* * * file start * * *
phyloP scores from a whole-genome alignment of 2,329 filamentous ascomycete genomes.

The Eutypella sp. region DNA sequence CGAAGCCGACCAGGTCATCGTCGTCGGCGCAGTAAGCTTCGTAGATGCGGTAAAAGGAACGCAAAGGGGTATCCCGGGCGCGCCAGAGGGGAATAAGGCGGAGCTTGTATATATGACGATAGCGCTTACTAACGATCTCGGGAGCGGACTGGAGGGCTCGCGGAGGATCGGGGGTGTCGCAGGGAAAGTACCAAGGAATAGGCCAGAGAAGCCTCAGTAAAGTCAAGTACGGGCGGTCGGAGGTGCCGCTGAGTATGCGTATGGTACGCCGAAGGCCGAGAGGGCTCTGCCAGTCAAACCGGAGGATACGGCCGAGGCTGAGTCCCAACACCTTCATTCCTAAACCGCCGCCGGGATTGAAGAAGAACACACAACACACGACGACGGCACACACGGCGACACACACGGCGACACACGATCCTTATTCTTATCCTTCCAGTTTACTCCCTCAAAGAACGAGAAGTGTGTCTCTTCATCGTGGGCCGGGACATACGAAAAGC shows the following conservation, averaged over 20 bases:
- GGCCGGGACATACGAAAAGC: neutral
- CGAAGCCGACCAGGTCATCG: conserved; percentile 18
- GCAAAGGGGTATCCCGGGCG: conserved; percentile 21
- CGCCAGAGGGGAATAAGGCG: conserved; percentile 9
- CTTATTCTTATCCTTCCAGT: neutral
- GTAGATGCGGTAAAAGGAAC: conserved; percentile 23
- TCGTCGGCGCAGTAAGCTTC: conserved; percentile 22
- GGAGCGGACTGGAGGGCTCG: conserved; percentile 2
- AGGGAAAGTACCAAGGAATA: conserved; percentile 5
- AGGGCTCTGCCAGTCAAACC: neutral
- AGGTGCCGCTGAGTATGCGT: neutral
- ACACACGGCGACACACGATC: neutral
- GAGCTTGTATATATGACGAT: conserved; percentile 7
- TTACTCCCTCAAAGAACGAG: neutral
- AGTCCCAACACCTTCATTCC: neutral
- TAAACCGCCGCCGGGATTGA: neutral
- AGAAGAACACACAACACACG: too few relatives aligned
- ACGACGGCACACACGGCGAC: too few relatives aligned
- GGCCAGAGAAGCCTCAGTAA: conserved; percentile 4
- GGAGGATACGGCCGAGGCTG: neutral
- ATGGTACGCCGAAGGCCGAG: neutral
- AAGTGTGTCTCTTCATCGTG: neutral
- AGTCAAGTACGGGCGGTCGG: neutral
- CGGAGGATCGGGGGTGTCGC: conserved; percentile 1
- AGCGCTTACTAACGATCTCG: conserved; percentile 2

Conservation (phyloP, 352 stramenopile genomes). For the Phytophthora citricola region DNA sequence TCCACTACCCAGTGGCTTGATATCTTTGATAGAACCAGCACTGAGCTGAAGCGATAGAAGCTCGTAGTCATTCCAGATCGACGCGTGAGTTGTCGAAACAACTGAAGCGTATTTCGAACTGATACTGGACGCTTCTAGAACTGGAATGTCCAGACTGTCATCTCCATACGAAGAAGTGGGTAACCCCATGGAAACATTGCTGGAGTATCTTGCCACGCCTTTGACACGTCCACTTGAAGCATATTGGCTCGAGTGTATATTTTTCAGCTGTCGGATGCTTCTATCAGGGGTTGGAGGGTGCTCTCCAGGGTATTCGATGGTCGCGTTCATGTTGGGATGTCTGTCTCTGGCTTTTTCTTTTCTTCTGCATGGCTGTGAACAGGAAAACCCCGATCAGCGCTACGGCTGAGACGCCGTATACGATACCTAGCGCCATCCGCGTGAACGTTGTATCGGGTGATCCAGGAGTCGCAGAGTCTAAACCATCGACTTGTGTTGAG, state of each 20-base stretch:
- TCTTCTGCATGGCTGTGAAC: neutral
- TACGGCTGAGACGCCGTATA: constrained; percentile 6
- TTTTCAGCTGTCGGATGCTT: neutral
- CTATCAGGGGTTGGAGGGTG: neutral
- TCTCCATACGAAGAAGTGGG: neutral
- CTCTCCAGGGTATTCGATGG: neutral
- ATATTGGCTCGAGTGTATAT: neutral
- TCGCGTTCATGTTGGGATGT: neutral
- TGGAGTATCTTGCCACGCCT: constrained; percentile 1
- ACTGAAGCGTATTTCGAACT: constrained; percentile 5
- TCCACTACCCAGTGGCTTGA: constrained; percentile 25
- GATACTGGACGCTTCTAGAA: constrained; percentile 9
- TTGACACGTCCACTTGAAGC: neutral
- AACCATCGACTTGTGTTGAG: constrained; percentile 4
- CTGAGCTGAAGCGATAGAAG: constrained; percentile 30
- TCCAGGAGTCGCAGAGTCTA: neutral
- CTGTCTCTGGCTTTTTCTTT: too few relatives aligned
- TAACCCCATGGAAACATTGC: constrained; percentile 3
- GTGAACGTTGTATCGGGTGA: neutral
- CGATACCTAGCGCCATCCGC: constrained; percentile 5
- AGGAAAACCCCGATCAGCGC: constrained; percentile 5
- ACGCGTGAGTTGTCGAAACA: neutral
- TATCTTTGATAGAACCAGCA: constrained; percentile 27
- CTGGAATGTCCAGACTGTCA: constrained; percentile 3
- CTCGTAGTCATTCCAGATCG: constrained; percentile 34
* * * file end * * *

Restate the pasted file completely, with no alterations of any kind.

phyloP scores from a whole-genome alignment of 2,329 filamentous ascomycete genomes.

The Eutypella sp. region DNA sequence CGAAGCCGACCAGGTCATCGTCGTCGGCGCAGTAAGCTTCGTAGATGCGGTAAAAGGAACGCAAAGGGGTATCCCGGGCGCGCCAGAGGGGAATAAGGCGGAGCTTGTATATATGACGATAGCGCTTACTAACGATCTCGGGAGCGGACTGGAGGGCTCGCGGAGGATCGGGGGTGTCGCAGGGAAAGTACCAAGGAATAGGCCAGAGAAGCCTCAGTAAAGTCAAGTACGGGCGGTCGGAGGTGCCGCTGAGTATGCGTATGGTACGCCGAAGGCCGAGAGGGCTCTGCCAGTCAAACCGGAGGATACGGCCGAGGCTGAGTCCCAACACCTTCATTCCTAAACCGCCGCCGGGATTGAAGAAGAACACACAACACACGACGACGGCACACACGGCGACACACACGGCGACACACGATCCTTATTCTTATCCTTCCAGTTTACTCCCTCAAAGAACGAGAAGTGTGTCTCTTCATCGTGGGCCGGGACATACGAAAAGC shows the following conservation, averaged over 20 bases:
- GGCCGGGACATACGAAAAGC: neutral
- CGAAGCCGACCAGGTCATCG: conserved; percentile 18
- GCAAAGGGGTATCCCGGGCG: conserved; percentile 21
- CGCCAGAGGGGAATAAGGCG: conserved; percentile 9
- CTTATTCTTATCCTTCCAGT: neutral
- GTAGATGCGGTAAAAGGAAC: conserved; percentile 23
- TCGTCGGCGCAGTAAGCTTC: conserved; percentile 22
- GGAGCGGACTGGAGGGCTCG: conserved; percentile 2
- AGGGAAAGTACCAAGGAATA: conserved; percentile 5
- AGGGCTCTGCCAGTCAAACC: neutral
- AGGTGCCGCTGAGTATGCGT: neutral
- ACACACGGCGACACACGATC: neutral
- GAGCTTGTATATATGACGAT: conserved; percentile 7
- TTACTCCCTCAAAGAACGAG: neutral
- AGTCCCAACACCTTCATTCC: neutral
- TAAACCGCCGCCGGGATTGA: neutral
- AGAAGAACACACAACACACG: too few relatives aligned
- ACGACGGCACACACGGCGAC: too few relatives aligned
- GGCCAGAGAAGCCTCAGTAA: conserved; percentile 4
- GGAGGATACGGCCGAGGCTG: neutral
- ATGGTACGCCGAAGGCCGAG: neutral
- AAGTGTGTCTCTTCATCGTG: neutral
- AGTCAAGTACGGGCGGTCGG: neutral
- CGGAGGATCGGGGGTGTCGC: conserved; percentile 1
- AGCGCTTACTAACGATCTCG: conserved; percentile 2

Conservation (phyloP, 352 stramenopile genomes). For the Phytophthora citricola region DNA sequence TCCACTACCCAGTGGCTTGATATCTTTGATAGAACCAGCACTGAGCTGAAGCGATAGAAGCTCGTAGTCATTCCAGATCGACGCGTGAGTTGTCGAAACAACTGAAGCGTATTTCGAACTGATACTGGACGCTTCTAGAACTGGAATGTCCAGACTGTCATCTCCATACGAAGAAGTGGGTAACCCCATGGAAACATTGCTGGAGTATCTTGCCACGCCTTTGACACGTCCACTTGAAGCATATTGGCTCGAGTGTATATTTTTCAGCTGTCGGATGCTTCTATCAGGGGTTGGAGGGTGCTCTCCAGGGTATTCGATGGTCGCGTTCATGTTGGGATGTCTGTCTCTGGCTTTTTCTTTTCTTCTGCATGGCTGTGAACAGGAAAACCCCGATCAGCGCTACGGCTGAGACGCCGTATACGATACCTAGCGCCATCCGCGTGAACGTTGTATCGGGTGATCCAGGAGTCGCAGAGTCTAAACCATCGACTTGTGTTGAG, state of each 20-base stretch:
- TCTTCTGCATGGCTGTGAAC: neutral
- TACGGCTGAGACGCCGTATA: constrained; percentile 6
- TTTTCAGCTGTCGGATGCTT: neutral
- CTATCAGGGGTTGGAGGGTG: neutral
- TCTCCATACGAAGAAGTGGG: neutral
- CTCTCCAGGGTATTCGATGG: neutral
- ATATTGGCTCGAGTGTATAT: neutral
- TCGCGTTCATGTTGGGATGT: neutral
- TGGAGTATCTTGCCACGCCT: constrained; percentile 1
- ACTGAAGCGTATTTCGAACT: constrained; percentile 5
- TCCACTACCCAGTGGCTTGA: constrained; percentile 25
- GATACTGGACGCTTCTAGAA: constrained; percentile 9
- TTGACACGTCCACTTGAAGC: neutral
- AACCATCGACTTGTGTTGAG: constrained; percentile 4
- CTGAGCTGAAGCGATAGAAG: constrained; percentile 30
- TCCAGGAGTCGCAGAGTCTA: neutral
- CTGTCTCTGGCTTTTTCTTT: too few relatives aligned
- TAACCCCATGGAAACATTGC: constrained; percentile 3
- GTGAACGTTGTATCGGGTGA: neutral
- CGATACCTAGCGCCATCCGC: constrained; percentile 5
- AGGAAAACCCCGATCAGCGC: constrained; percentile 5
- ACGCGTGAGTTGTCGAAACA: neutral
- TATCTTTGATAGAACCAGCA: constrained; percentile 27
- CTGGAATGTCCAGACTGTCA: constrained; percentile 3
- CTCGTAGTCATTCCAGATCG: constrained; percentile 34